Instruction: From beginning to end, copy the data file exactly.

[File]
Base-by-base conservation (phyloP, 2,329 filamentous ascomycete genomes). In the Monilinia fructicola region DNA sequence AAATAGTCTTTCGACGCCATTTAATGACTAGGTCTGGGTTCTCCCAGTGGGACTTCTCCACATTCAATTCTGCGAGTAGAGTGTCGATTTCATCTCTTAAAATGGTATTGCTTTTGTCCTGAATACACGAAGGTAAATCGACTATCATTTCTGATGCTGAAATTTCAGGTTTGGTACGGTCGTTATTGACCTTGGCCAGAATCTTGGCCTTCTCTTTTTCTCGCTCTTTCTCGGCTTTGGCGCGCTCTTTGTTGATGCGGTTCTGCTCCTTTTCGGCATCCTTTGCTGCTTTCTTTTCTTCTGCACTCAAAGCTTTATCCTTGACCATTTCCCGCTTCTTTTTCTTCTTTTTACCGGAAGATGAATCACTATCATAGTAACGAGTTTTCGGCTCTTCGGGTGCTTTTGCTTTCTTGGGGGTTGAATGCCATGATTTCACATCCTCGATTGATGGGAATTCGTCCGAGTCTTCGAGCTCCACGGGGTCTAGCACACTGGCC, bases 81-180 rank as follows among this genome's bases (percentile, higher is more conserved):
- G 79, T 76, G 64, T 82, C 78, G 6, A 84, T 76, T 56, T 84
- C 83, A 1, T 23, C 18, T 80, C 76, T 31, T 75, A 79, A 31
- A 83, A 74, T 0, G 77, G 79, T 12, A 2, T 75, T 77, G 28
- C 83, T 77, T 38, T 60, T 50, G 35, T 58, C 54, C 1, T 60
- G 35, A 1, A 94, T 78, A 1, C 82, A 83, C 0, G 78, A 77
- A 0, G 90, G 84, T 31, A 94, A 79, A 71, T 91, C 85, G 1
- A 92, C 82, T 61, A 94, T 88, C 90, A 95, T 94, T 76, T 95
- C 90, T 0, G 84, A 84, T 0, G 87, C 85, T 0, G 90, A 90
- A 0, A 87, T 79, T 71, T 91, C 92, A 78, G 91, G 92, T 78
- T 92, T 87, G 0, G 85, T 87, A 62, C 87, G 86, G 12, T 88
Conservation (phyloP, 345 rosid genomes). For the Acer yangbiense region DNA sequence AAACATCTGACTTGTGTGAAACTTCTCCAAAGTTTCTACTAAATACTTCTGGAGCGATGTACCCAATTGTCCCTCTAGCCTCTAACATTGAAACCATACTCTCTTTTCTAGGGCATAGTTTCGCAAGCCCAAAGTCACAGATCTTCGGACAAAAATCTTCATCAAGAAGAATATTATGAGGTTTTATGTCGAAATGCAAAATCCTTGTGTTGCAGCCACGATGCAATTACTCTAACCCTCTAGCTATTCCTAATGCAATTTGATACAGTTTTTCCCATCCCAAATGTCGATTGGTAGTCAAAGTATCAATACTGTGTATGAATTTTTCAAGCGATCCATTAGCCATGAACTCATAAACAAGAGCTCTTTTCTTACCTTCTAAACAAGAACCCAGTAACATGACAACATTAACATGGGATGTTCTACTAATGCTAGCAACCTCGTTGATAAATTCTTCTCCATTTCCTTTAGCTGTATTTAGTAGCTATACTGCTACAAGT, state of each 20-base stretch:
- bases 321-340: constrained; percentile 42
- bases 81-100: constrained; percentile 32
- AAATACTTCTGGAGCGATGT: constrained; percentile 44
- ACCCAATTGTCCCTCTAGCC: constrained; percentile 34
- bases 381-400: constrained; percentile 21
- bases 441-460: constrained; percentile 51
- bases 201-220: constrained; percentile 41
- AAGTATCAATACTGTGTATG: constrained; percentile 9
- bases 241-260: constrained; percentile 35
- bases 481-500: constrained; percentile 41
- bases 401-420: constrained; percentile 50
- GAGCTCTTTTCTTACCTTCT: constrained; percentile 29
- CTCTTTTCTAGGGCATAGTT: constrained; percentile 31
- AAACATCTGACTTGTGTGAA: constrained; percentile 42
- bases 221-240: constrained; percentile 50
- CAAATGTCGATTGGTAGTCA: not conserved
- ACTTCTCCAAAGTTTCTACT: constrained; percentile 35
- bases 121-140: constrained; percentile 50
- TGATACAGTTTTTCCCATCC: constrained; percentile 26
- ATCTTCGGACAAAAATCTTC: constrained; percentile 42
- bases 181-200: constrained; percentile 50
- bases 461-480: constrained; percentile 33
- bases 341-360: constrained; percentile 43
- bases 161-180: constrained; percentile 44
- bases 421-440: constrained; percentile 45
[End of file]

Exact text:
Base-by-base conservation (phyloP, 2,329 filamentous ascomycete genomes). In the Monilinia fructicola region DNA sequence AAATAGTCTTTCGACGCCATTTAATGACTAGGTCTGGGTTCTCCCAGTGGGACTTCTCCACATTCAATTCTGCGAGTAGAGTGTCGATTTCATCTCTTAAAATGGTATTGCTTTTGTCCTGAATACACGAAGGTAAATCGACTATCATTTCTGATGCTGAAATTTCAGGTTTGGTACGGTCGTTATTGACCTTGGCCAGAATCTTGGCCTTCTCTTTTTCTCGCTCTTTCTCGGCTTTGGCGCGCTCTTTGTTGATGCGGTTCTGCTCCTTTTCGGCATCCTTTGCTGCTTTCTTTTCTTCTGCACTCAAAGCTTTATCCTTGACCATTTCCCGCTTCTTTTTCTTCTTTTTACCGGAAGATGAATCACTATCATAGTAACGAGTTTTCGGCTCTTCGGGTGCTTTTGCTTTCTTGGGGGTTGAATGCCATGATTTCACATCCTCGATTGATGGGAATTCGTCCGAGTCTTCGAGCTCCACGGGGTCTAGCACACTGGCC, bases 81-180 rank as follows among this genome's bases (percentile, higher is more conserved):
- G 79, T 76, G 64, T 82, C 78, G 6, A 84, T 76, T 56, T 84
- C 83, A 1, T 23, C 18, T 80, C 76, T 31, T 75, A 79, A 31
- A 83, A 74, T 0, G 77, G 79, T 12, A 2, T 75, T 77, G 28
- C 83, T 77, T 38, T 60, T 50, G 35, T 58, C 54, C 1, T 60
- G 35, A 1, A 94, T 78, A 1, C 82, A 83, C 0, G 78, A 77
- A 0, G 90, G 84, T 31, A 94, A 79, A 71, T 91, C 85, G 1
- A 92, C 82, T 61, A 94, T 88, C 90, A 95, T 94, T 76, T 95
- C 90, T 0, G 84, A 84, T 0, G 87, C 85, T 0, G 90, A 90
- A 0, A 87, T 79, T 71, T 91, C 92, A 78, G 91, G 92, T 78
- T 92, T 87, G 0, G 85, T 87, A 62, C 87, G 86, G 12, T 88
Conservation (phyloP, 345 rosid genomes). For the Acer yangbiense region DNA sequence AAACATCTGACTTGTGTGAAACTTCTCCAAAGTTTCTACTAAATACTTCTGGAGCGATGTACCCAATTGTCCCTCTAGCCTCTAACATTGAAACCATACTCTCTTTTCTAGGGCATAGTTTCGCAAGCCCAAAGTCACAGATCTTCGGACAAAAATCTTCATCAAGAAGAATATTATGAGGTTTTATGTCGAAATGCAAAATCCTTGTGTTGCAGCCACGATGCAATTACTCTAACCCTCTAGCTATTCCTAATGCAATTTGATACAGTTTTTCCCATCCCAAATGTCGATTGGTAGTCAAAGTATCAATACTGTGTATGAATTTTTCAAGCGATCCATTAGCCATGAACTCATAAACAAGAGCTCTTTTCTTACCTTCTAAACAAGAACCCAGTAACATGACAACATTAACATGGGATGTTCTACTAATGCTAGCAACCTCGTTGATAAATTCTTCTCCATTTCCTTTAGCTGTATTTAGTAGCTATACTGCTACAAGT, state of each 20-base stretch:
- bases 321-340: constrained; percentile 42
- bases 81-100: constrained; percentile 32
- AAATACTTCTGGAGCGATGT: constrained; percentile 44
- ACCCAATTGTCCCTCTAGCC: constrained; percentile 34
- bases 381-400: constrained; percentile 21
- bases 441-460: constrained; percentile 51
- bases 201-220: constrained; percentile 41
- AAGTATCAATACTGTGTATG: constrained; percentile 9
- bases 241-260: constrained; percentile 35
- bases 481-500: constrained; percentile 41
- bases 401-420: constrained; percentile 50
- GAGCTCTTTTCTTACCTTCT: constrained; percentile 29
- CTCTTTTCTAGGGCATAGTT: constrained; percentile 31
- AAACATCTGACTTGTGTGAA: constrained; percentile 42
- bases 221-240: constrained; percentile 50
- CAAATGTCGATTGGTAGTCA: not conserved
- ACTTCTCCAAAGTTTCTACT: constrained; percentile 35
- bases 121-140: constrained; percentile 50
- TGATACAGTTTTTCCCATCC: constrained; percentile 26
- ATCTTCGGACAAAAATCTTC: constrained; percentile 42
- bases 181-200: constrained; percentile 50
- bases 461-480: constrained; percentile 33
- bases 341-360: constrained; percentile 43
- bases 161-180: constrained; percentile 44
- bases 421-440: constrained; percentile 45